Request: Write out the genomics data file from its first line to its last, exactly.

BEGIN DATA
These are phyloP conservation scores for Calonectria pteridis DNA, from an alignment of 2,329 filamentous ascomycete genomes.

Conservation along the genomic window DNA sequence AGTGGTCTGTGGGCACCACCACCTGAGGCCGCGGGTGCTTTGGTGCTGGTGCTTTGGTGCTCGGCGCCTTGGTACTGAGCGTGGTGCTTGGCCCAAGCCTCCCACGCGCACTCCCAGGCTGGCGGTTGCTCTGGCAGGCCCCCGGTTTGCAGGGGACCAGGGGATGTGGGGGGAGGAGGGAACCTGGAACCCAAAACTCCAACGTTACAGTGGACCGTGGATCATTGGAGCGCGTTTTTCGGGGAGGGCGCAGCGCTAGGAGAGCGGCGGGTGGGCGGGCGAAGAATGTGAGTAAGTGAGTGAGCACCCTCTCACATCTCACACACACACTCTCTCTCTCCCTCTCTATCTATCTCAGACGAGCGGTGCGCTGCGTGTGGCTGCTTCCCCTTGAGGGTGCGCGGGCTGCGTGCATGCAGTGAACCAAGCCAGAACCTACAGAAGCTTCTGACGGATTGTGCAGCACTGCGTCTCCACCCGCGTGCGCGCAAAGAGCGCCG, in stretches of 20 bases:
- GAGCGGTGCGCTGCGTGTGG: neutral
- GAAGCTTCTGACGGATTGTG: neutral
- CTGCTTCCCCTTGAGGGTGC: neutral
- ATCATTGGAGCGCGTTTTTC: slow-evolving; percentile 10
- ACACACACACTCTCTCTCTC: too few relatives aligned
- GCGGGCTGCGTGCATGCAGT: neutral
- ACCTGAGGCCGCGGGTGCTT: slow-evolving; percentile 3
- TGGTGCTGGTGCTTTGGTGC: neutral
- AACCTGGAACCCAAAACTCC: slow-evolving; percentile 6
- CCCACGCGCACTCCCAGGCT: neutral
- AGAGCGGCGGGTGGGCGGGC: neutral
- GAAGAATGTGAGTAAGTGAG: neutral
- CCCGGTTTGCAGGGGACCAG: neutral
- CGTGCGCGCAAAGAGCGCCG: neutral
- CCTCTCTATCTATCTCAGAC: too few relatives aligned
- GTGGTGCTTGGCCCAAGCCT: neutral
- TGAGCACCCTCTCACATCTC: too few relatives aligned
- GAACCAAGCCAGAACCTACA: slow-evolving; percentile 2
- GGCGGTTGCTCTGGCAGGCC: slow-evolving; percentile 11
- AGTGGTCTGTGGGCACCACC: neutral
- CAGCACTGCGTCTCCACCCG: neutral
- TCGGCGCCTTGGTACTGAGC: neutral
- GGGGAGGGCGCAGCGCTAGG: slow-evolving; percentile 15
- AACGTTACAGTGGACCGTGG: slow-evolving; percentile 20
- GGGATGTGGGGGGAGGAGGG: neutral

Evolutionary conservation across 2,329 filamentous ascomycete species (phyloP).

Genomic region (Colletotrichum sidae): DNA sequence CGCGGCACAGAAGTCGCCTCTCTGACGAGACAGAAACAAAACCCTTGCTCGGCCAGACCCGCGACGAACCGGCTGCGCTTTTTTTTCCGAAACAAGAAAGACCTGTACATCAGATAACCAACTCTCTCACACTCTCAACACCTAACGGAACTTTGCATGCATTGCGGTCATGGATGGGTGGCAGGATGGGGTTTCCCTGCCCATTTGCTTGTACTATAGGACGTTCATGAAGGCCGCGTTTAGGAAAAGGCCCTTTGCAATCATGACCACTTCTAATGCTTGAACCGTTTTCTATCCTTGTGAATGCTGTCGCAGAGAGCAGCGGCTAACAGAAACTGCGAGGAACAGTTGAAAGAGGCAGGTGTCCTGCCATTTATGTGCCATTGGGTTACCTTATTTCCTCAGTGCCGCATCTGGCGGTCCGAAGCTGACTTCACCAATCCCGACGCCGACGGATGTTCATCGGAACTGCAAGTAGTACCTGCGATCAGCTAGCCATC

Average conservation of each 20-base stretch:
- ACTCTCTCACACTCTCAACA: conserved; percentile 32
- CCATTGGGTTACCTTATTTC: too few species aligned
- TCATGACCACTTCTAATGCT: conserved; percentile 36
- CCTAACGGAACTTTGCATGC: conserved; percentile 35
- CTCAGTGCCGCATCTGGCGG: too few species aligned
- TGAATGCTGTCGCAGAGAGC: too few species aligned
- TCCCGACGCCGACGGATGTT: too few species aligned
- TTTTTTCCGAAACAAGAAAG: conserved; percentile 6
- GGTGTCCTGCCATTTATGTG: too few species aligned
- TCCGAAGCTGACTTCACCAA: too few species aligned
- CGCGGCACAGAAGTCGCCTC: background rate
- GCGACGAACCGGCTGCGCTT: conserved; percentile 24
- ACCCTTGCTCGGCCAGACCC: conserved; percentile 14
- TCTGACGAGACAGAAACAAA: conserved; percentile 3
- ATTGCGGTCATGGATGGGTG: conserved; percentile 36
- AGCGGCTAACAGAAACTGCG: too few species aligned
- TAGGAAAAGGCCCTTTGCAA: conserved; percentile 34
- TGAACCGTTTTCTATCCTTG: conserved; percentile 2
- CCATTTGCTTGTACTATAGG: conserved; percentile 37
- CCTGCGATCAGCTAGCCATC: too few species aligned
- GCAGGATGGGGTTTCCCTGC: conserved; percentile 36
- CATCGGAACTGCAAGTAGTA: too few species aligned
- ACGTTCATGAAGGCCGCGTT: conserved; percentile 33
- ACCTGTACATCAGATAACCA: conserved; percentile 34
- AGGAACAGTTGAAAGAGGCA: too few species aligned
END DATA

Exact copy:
These are phyloP conservation scores for Calonectria pteridis DNA, from an alignment of 2,329 filamentous ascomycete genomes.

Conservation along the genomic window DNA sequence AGTGGTCTGTGGGCACCACCACCTGAGGCCGCGGGTGCTTTGGTGCTGGTGCTTTGGTGCTCGGCGCCTTGGTACTGAGCGTGGTGCTTGGCCCAAGCCTCCCACGCGCACTCCCAGGCTGGCGGTTGCTCTGGCAGGCCCCCGGTTTGCAGGGGACCAGGGGATGTGGGGGGAGGAGGGAACCTGGAACCCAAAACTCCAACGTTACAGTGGACCGTGGATCATTGGAGCGCGTTTTTCGGGGAGGGCGCAGCGCTAGGAGAGCGGCGGGTGGGCGGGCGAAGAATGTGAGTAAGTGAGTGAGCACCCTCTCACATCTCACACACACACTCTCTCTCTCCCTCTCTATCTATCTCAGACGAGCGGTGCGCTGCGTGTGGCTGCTTCCCCTTGAGGGTGCGCGGGCTGCGTGCATGCAGTGAACCAAGCCAGAACCTACAGAAGCTTCTGACGGATTGTGCAGCACTGCGTCTCCACCCGCGTGCGCGCAAAGAGCGCCG, in stretches of 20 bases:
- GAGCGGTGCGCTGCGTGTGG: neutral
- GAAGCTTCTGACGGATTGTG: neutral
- CTGCTTCCCCTTGAGGGTGC: neutral
- ATCATTGGAGCGCGTTTTTC: slow-evolving; percentile 10
- ACACACACACTCTCTCTCTC: too few relatives aligned
- GCGGGCTGCGTGCATGCAGT: neutral
- ACCTGAGGCCGCGGGTGCTT: slow-evolving; percentile 3
- TGGTGCTGGTGCTTTGGTGC: neutral
- AACCTGGAACCCAAAACTCC: slow-evolving; percentile 6
- CCCACGCGCACTCCCAGGCT: neutral
- AGAGCGGCGGGTGGGCGGGC: neutral
- GAAGAATGTGAGTAAGTGAG: neutral
- CCCGGTTTGCAGGGGACCAG: neutral
- CGTGCGCGCAAAGAGCGCCG: neutral
- CCTCTCTATCTATCTCAGAC: too few relatives aligned
- GTGGTGCTTGGCCCAAGCCT: neutral
- TGAGCACCCTCTCACATCTC: too few relatives aligned
- GAACCAAGCCAGAACCTACA: slow-evolving; percentile 2
- GGCGGTTGCTCTGGCAGGCC: slow-evolving; percentile 11
- AGTGGTCTGTGGGCACCACC: neutral
- CAGCACTGCGTCTCCACCCG: neutral
- TCGGCGCCTTGGTACTGAGC: neutral
- GGGGAGGGCGCAGCGCTAGG: slow-evolving; percentile 15
- AACGTTACAGTGGACCGTGG: slow-evolving; percentile 20
- GGGATGTGGGGGGAGGAGGG: neutral

Evolutionary conservation across 2,329 filamentous ascomycete species (phyloP).

Genomic region (Colletotrichum sidae): DNA sequence CGCGGCACAGAAGTCGCCTCTCTGACGAGACAGAAACAAAACCCTTGCTCGGCCAGACCCGCGACGAACCGGCTGCGCTTTTTTTTCCGAAACAAGAAAGACCTGTACATCAGATAACCAACTCTCTCACACTCTCAACACCTAACGGAACTTTGCATGCATTGCGGTCATGGATGGGTGGCAGGATGGGGTTTCCCTGCCCATTTGCTTGTACTATAGGACGTTCATGAAGGCCGCGTTTAGGAAAAGGCCCTTTGCAATCATGACCACTTCTAATGCTTGAACCGTTTTCTATCCTTGTGAATGCTGTCGCAGAGAGCAGCGGCTAACAGAAACTGCGAGGAACAGTTGAAAGAGGCAGGTGTCCTGCCATTTATGTGCCATTGGGTTACCTTATTTCCTCAGTGCCGCATCTGGCGGTCCGAAGCTGACTTCACCAATCCCGACGCCGACGGATGTTCATCGGAACTGCAAGTAGTACCTGCGATCAGCTAGCCATC

Average conservation of each 20-base stretch:
- ACTCTCTCACACTCTCAACA: conserved; percentile 32
- CCATTGGGTTACCTTATTTC: too few species aligned
- TCATGACCACTTCTAATGCT: conserved; percentile 36
- CCTAACGGAACTTTGCATGC: conserved; percentile 35
- CTCAGTGCCGCATCTGGCGG: too few species aligned
- TGAATGCTGTCGCAGAGAGC: too few species aligned
- TCCCGACGCCGACGGATGTT: too few species aligned
- TTTTTTCCGAAACAAGAAAG: conserved; percentile 6
- GGTGTCCTGCCATTTATGTG: too few species aligned
- TCCGAAGCTGACTTCACCAA: too few species aligned
- CGCGGCACAGAAGTCGCCTC: background rate
- GCGACGAACCGGCTGCGCTT: conserved; percentile 24
- ACCCTTGCTCGGCCAGACCC: conserved; percentile 14
- TCTGACGAGACAGAAACAAA: conserved; percentile 3
- ATTGCGGTCATGGATGGGTG: conserved; percentile 36
- AGCGGCTAACAGAAACTGCG: too few species aligned
- TAGGAAAAGGCCCTTTGCAA: conserved; percentile 34
- TGAACCGTTTTCTATCCTTG: conserved; percentile 2
- CCATTTGCTTGTACTATAGG: conserved; percentile 37
- CCTGCGATCAGCTAGCCATC: too few species aligned
- GCAGGATGGGGTTTCCCTGC: conserved; percentile 36
- CATCGGAACTGCAAGTAGTA: too few species aligned
- ACGTTCATGAAGGCCGCGTT: conserved; percentile 33
- ACCTGTACATCAGATAACCA: conserved; percentile 34
- AGGAACAGTTGAAAGAGGCA: too few species aligned